JA: Oh, I didn’t care. I still wanted to score. You can ask anybody, after scoring I’d take the ball and throw it out of the stadium and into the stands. (laughs) We were starting to run out of footballs, you know? (laughing) Those student managers were, “Jacques, will you please stop throwing the balls up into the stands? Please stop throwing the ball out into the street?!” We had fun.
Q: So your junior and senior year, you found a way to get on the field?
JA: Yeah, as a senior I made the travel squad and got to get into the games and had a lot of time. That made it special, playing Missouri. So I did get to fill a void playing my senior year. But it was a great experience. I wouldn’t trade it for the world.
Q: Do you have a favorite or most memorable play you were involved in?
JA: Yeah, I think it was the Missouri game and Brook (Berringer) was playing quarterback and we were running a bootleg, and I was running a drag across the field, and I put my hand out like, ‘Brook, I’m open! I’m open!’ Of course, he sees me, but by the time he throws it I’m out of bounds. But I caught it one-handed.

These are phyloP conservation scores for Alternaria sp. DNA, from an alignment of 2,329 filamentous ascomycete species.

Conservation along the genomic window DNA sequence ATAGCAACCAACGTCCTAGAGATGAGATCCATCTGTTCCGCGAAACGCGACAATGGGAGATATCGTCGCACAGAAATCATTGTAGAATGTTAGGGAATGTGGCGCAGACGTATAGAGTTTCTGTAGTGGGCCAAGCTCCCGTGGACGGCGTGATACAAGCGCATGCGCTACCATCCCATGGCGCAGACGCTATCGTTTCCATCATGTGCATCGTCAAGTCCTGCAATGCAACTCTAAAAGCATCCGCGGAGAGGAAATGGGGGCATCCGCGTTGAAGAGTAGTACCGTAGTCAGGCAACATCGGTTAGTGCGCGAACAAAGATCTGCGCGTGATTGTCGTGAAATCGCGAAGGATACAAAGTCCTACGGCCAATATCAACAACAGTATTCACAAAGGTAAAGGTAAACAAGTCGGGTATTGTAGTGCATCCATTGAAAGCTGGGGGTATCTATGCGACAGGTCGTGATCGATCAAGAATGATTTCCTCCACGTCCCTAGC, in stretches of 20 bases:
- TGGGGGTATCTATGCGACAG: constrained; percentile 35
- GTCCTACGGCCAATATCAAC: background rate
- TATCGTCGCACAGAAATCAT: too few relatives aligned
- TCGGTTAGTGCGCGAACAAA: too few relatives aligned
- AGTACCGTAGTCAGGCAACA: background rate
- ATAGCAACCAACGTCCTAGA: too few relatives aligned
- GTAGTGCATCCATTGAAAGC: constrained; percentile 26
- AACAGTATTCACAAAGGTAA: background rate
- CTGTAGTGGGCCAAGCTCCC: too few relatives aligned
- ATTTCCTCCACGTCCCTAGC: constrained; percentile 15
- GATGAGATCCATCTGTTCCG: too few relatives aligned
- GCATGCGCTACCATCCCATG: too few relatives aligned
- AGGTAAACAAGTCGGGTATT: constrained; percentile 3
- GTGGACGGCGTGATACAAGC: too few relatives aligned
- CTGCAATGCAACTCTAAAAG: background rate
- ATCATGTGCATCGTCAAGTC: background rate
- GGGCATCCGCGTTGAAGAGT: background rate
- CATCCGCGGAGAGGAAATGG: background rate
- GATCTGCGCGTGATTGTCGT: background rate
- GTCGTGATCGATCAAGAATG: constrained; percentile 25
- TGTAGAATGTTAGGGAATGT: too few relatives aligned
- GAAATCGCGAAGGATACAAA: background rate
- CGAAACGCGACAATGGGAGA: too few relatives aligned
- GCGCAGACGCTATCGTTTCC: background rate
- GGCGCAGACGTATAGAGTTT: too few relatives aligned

I’d do those catches all the time. It was cool. I was out of bounds, but it was cool because the fans got to see what I did every day at practice.
Q: Any recollections of running out of that tunnel? What that did for you?
JA: Oh, it was the greatest ever. You know, a lot of these teams, they come out and they hold hands or lock elbows? We already had that. But we didn’t need to do that, just hearing the music and the crowd going nuts. They weren’t even goosebumps anymore, they were pterodactyl bumps! I can’t even really explain it to you, but everybody felt that way, even if someone knew they weren’t going to play a lot in that game, because everyone took their job seriously, knowing they contributed, and everybody felt they were a part of that.